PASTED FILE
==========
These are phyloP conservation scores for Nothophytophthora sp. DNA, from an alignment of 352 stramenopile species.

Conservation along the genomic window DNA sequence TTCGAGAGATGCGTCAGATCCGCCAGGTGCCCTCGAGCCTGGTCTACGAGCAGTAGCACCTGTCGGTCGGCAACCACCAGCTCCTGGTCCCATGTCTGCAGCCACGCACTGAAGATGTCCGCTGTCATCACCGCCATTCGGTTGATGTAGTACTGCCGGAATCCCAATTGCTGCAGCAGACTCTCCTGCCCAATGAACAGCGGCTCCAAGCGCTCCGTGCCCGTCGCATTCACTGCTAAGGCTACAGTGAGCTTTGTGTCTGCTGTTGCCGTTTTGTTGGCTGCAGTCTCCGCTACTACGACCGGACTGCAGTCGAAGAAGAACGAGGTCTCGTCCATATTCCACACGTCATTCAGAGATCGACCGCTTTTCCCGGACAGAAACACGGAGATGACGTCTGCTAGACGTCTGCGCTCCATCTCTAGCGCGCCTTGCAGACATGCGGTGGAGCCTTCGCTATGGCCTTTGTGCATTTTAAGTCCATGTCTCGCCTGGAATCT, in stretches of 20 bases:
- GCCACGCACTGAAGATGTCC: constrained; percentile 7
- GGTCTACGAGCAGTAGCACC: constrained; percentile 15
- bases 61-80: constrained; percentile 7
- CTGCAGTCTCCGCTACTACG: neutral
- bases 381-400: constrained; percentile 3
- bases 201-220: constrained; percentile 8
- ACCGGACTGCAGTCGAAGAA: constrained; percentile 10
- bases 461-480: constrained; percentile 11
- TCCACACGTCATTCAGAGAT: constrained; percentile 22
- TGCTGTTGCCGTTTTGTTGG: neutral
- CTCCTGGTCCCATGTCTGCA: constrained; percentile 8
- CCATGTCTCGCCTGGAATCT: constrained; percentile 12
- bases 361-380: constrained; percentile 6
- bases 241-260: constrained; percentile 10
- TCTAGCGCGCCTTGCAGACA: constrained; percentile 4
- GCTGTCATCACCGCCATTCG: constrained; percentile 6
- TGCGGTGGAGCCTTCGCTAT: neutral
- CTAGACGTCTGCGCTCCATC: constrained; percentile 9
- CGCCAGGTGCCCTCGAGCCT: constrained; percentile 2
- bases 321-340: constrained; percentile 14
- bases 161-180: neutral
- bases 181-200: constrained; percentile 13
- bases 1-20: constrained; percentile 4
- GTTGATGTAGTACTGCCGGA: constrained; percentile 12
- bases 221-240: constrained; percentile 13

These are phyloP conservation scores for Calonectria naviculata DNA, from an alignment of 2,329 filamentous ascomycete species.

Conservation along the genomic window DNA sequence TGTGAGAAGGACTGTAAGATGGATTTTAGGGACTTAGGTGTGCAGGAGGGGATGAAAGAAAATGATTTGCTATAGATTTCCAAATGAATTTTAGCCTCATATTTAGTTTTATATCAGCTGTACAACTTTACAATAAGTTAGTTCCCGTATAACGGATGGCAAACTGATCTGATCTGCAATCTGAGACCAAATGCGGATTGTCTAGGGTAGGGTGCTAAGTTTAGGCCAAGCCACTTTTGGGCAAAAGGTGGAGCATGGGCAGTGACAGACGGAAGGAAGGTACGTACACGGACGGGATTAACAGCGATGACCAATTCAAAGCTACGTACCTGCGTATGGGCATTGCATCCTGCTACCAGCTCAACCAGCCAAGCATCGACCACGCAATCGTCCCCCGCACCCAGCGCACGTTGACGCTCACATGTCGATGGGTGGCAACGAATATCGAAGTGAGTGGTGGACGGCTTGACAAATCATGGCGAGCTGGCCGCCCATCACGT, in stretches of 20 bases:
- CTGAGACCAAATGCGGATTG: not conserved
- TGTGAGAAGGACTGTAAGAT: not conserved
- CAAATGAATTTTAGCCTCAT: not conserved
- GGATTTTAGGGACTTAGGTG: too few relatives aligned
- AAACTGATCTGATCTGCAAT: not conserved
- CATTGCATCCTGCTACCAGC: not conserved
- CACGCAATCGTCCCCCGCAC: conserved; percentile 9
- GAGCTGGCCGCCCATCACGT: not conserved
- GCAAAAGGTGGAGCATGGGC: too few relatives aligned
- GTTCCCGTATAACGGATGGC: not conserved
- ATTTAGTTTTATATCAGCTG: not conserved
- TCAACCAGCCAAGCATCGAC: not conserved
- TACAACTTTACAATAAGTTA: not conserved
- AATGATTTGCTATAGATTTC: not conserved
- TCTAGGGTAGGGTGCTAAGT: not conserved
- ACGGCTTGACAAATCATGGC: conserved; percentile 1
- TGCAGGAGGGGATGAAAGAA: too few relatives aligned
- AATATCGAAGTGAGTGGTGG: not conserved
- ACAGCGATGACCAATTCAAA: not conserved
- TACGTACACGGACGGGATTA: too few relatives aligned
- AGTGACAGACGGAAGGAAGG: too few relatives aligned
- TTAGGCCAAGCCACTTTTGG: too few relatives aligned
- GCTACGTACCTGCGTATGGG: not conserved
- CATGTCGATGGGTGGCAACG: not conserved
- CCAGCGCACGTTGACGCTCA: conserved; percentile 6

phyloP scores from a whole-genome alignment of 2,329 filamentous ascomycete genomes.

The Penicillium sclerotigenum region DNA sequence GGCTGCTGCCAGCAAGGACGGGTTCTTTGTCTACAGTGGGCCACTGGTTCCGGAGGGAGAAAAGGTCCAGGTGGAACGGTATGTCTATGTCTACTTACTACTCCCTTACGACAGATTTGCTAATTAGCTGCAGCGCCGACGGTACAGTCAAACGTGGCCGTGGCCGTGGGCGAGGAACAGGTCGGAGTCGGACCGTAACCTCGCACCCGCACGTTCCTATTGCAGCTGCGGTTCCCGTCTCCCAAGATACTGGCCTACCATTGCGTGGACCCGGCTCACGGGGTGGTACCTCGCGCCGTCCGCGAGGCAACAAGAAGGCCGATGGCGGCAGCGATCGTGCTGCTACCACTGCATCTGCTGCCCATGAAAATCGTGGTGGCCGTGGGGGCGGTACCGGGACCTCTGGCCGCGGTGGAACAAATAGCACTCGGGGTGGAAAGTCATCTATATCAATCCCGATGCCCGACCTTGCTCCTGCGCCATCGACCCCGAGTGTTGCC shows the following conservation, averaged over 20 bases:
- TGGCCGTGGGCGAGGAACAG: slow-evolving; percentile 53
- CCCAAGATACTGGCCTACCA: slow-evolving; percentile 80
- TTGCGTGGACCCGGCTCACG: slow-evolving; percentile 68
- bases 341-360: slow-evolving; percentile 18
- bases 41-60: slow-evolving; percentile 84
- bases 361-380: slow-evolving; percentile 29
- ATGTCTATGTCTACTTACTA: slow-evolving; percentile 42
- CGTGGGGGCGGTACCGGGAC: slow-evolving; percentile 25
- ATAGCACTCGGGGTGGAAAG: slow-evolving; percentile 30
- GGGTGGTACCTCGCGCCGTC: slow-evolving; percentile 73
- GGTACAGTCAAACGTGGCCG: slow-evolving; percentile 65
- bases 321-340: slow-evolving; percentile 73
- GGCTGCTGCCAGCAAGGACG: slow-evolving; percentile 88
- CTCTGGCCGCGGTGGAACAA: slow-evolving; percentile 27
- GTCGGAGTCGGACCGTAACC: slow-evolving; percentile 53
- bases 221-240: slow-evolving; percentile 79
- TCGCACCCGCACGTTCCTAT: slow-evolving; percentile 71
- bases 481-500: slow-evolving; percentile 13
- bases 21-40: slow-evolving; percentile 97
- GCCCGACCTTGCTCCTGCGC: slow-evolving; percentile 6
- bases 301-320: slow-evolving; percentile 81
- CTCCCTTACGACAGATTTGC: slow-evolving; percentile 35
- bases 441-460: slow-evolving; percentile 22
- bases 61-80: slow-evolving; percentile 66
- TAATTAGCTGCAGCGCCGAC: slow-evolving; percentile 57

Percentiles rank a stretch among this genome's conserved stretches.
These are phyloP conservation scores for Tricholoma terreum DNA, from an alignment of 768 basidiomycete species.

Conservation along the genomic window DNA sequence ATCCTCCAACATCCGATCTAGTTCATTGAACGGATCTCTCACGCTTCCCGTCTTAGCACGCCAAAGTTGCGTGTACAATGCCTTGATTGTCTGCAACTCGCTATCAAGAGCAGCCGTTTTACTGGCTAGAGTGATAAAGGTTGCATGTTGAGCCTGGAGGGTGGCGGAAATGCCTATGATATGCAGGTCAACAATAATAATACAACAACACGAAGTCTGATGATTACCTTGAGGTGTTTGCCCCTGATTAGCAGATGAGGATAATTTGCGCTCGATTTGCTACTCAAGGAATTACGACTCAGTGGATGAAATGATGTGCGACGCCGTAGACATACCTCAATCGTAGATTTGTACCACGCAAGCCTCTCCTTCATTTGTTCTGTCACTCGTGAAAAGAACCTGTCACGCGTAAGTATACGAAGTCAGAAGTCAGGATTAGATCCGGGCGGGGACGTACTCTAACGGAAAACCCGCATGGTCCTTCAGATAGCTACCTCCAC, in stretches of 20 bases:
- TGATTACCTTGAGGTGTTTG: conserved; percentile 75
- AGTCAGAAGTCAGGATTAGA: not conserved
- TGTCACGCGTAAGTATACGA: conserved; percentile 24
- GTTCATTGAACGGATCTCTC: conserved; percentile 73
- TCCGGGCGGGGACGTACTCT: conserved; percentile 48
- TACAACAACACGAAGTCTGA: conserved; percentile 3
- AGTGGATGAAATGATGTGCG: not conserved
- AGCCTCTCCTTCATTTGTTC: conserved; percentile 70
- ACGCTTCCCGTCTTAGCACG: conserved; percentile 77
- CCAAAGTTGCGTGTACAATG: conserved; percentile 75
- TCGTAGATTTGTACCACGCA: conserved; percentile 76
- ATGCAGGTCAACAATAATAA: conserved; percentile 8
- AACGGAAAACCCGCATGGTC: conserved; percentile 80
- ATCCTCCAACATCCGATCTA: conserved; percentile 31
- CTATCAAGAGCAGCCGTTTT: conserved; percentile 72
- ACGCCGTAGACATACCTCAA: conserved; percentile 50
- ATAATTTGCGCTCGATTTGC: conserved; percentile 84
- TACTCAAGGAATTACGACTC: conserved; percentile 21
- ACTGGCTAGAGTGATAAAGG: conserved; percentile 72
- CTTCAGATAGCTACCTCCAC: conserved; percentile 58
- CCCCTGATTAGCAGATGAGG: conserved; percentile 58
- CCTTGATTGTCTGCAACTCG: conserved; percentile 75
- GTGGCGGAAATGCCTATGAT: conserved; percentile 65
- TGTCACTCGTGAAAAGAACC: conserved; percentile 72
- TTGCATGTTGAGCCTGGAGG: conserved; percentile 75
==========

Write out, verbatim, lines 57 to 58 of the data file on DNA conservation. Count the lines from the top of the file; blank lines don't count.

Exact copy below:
- TGGCCGTGGGCGAGGAACAG: slow-evolving; percentile 53
- CCCAAGATACTGGCCTACCA: slow-evolving; percentile 80